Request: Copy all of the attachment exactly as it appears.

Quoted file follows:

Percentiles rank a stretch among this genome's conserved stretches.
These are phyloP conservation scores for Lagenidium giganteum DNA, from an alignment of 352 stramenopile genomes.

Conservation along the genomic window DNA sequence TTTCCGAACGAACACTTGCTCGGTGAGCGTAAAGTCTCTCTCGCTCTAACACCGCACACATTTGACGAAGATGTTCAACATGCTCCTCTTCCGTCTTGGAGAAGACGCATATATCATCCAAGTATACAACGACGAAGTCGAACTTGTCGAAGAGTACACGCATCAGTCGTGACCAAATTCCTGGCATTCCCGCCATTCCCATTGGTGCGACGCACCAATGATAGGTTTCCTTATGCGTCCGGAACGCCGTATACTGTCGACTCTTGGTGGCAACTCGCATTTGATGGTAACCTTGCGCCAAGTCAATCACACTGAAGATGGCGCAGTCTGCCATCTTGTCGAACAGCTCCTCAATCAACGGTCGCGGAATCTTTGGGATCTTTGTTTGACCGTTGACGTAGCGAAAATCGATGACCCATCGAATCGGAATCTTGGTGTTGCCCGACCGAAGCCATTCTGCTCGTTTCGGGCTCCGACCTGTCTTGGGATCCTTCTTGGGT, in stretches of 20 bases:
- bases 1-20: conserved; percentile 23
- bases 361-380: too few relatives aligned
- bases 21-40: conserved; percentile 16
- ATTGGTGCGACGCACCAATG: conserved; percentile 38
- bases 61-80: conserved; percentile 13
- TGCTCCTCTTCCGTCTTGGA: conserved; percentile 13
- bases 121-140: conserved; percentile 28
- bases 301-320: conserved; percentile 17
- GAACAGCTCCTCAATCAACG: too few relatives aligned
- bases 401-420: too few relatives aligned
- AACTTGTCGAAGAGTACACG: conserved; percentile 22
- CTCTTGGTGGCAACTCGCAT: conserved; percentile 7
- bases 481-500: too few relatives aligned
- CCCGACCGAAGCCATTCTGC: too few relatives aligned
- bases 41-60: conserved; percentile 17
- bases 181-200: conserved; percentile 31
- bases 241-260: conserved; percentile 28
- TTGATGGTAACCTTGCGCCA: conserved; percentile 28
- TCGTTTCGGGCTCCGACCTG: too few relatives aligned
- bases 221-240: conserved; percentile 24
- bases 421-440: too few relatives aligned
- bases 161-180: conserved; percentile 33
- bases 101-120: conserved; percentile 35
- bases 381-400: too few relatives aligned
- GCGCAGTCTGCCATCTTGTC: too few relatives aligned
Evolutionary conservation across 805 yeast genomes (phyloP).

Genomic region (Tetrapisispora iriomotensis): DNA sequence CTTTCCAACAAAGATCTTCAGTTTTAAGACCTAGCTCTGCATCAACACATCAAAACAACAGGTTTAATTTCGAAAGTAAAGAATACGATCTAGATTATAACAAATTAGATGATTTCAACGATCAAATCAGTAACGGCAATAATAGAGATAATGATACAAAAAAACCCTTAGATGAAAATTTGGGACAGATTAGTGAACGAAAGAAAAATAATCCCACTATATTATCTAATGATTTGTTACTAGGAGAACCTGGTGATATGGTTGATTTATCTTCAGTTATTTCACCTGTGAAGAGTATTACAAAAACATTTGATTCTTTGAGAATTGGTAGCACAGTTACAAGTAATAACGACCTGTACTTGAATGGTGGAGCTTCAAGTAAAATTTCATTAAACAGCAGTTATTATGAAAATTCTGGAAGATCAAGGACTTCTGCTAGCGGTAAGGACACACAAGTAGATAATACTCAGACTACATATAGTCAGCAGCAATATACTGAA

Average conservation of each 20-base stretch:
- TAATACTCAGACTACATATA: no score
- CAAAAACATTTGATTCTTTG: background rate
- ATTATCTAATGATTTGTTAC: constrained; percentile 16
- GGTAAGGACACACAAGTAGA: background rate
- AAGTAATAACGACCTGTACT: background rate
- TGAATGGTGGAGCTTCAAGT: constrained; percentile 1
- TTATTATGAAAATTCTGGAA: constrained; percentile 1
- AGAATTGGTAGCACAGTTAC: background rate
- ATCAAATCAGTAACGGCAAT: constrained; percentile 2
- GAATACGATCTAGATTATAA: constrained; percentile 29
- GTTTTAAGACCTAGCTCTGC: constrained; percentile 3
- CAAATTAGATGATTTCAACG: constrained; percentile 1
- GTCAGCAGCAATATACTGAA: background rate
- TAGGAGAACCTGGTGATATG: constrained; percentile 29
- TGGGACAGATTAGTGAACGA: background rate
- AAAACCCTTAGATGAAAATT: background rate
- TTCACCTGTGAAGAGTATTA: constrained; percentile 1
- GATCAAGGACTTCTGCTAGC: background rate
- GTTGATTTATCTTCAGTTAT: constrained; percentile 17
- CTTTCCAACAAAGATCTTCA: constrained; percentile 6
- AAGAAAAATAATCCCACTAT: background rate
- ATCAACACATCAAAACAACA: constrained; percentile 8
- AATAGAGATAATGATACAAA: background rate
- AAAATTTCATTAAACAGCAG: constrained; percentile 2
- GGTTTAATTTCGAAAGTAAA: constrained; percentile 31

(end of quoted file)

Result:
Percentiles rank a stretch among this genome's conserved stretches.
These are phyloP conservation scores for Lagenidium giganteum DNA, from an alignment of 352 stramenopile genomes.

Conservation along the genomic window DNA sequence TTTCCGAACGAACACTTGCTCGGTGAGCGTAAAGTCTCTCTCGCTCTAACACCGCACACATTTGACGAAGATGTTCAACATGCTCCTCTTCCGTCTTGGAGAAGACGCATATATCATCCAAGTATACAACGACGAAGTCGAACTTGTCGAAGAGTACACGCATCAGTCGTGACCAAATTCCTGGCATTCCCGCCATTCCCATTGGTGCGACGCACCAATGATAGGTTTCCTTATGCGTCCGGAACGCCGTATACTGTCGACTCTTGGTGGCAACTCGCATTTGATGGTAACCTTGCGCCAAGTCAATCACACTGAAGATGGCGCAGTCTGCCATCTTGTCGAACAGCTCCTCAATCAACGGTCGCGGAATCTTTGGGATCTTTGTTTGACCGTTGACGTAGCGAAAATCGATGACCCATCGAATCGGAATCTTGGTGTTGCCCGACCGAAGCCATTCTGCTCGTTTCGGGCTCCGACCTGTCTTGGGATCCTTCTTGGGT, in stretches of 20 bases:
- bases 1-20: conserved; percentile 23
- bases 361-380: too few relatives aligned
- bases 21-40: conserved; percentile 16
- ATTGGTGCGACGCACCAATG: conserved; percentile 38
- bases 61-80: conserved; percentile 13
- TGCTCCTCTTCCGTCTTGGA: conserved; percentile 13
- bases 121-140: conserved; percentile 28
- bases 301-320: conserved; percentile 17
- GAACAGCTCCTCAATCAACG: too few relatives aligned
- bases 401-420: too few relatives aligned
- AACTTGTCGAAGAGTACACG: conserved; percentile 22
- CTCTTGGTGGCAACTCGCAT: conserved; percentile 7
- bases 481-500: too few relatives aligned
- CCCGACCGAAGCCATTCTGC: too few relatives aligned
- bases 41-60: conserved; percentile 17
- bases 181-200: conserved; percentile 31
- bases 241-260: conserved; percentile 28
- TTGATGGTAACCTTGCGCCA: conserved; percentile 28
- TCGTTTCGGGCTCCGACCTG: too few relatives aligned
- bases 221-240: conserved; percentile 24
- bases 421-440: too few relatives aligned
- bases 161-180: conserved; percentile 33
- bases 101-120: conserved; percentile 35
- bases 381-400: too few relatives aligned
- GCGCAGTCTGCCATCTTGTC: too few relatives aligned
Evolutionary conservation across 805 yeast genomes (phyloP).

Genomic region (Tetrapisispora iriomotensis): DNA sequence CTTTCCAACAAAGATCTTCAGTTTTAAGACCTAGCTCTGCATCAACACATCAAAACAACAGGTTTAATTTCGAAAGTAAAGAATACGATCTAGATTATAACAAATTAGATGATTTCAACGATCAAATCAGTAACGGCAATAATAGAGATAATGATACAAAAAAACCCTTAGATGAAAATTTGGGACAGATTAGTGAACGAAAGAAAAATAATCCCACTATATTATCTAATGATTTGTTACTAGGAGAACCTGGTGATATGGTTGATTTATCTTCAGTTATTTCACCTGTGAAGAGTATTACAAAAACATTTGATTCTTTGAGAATTGGTAGCACAGTTACAAGTAATAACGACCTGTACTTGAATGGTGGAGCTTCAAGTAAAATTTCATTAAACAGCAGTTATTATGAAAATTCTGGAAGATCAAGGACTTCTGCTAGCGGTAAGGACACACAAGTAGATAATACTCAGACTACATATAGTCAGCAGCAATATACTGAA

Average conservation of each 20-base stretch:
- TAATACTCAGACTACATATA: no score
- CAAAAACATTTGATTCTTTG: background rate
- ATTATCTAATGATTTGTTAC: constrained; percentile 16
- GGTAAGGACACACAAGTAGA: background rate
- AAGTAATAACGACCTGTACT: background rate
- TGAATGGTGGAGCTTCAAGT: constrained; percentile 1
- TTATTATGAAAATTCTGGAA: constrained; percentile 1
- AGAATTGGTAGCACAGTTAC: background rate
- ATCAAATCAGTAACGGCAAT: constrained; percentile 2
- GAATACGATCTAGATTATAA: constrained; percentile 29
- GTTTTAAGACCTAGCTCTGC: constrained; percentile 3
- CAAATTAGATGATTTCAACG: constrained; percentile 1
- GTCAGCAGCAATATACTGAA: background rate
- TAGGAGAACCTGGTGATATG: constrained; percentile 29
- TGGGACAGATTAGTGAACGA: background rate
- AAAACCCTTAGATGAAAATT: background rate
- TTCACCTGTGAAGAGTATTA: constrained; percentile 1
- GATCAAGGACTTCTGCTAGC: background rate
- GTTGATTTATCTTCAGTTAT: constrained; percentile 17
- CTTTCCAACAAAGATCTTCA: constrained; percentile 6
- AAGAAAAATAATCCCACTAT: background rate
- ATCAACACATCAAAACAACA: constrained; percentile 8
- AATAGAGATAATGATACAAA: background rate
- AAAATTTCATTAAACAGCAG: constrained; percentile 2
- GGTTTAATTTCGAAAGTAAA: constrained; percentile 31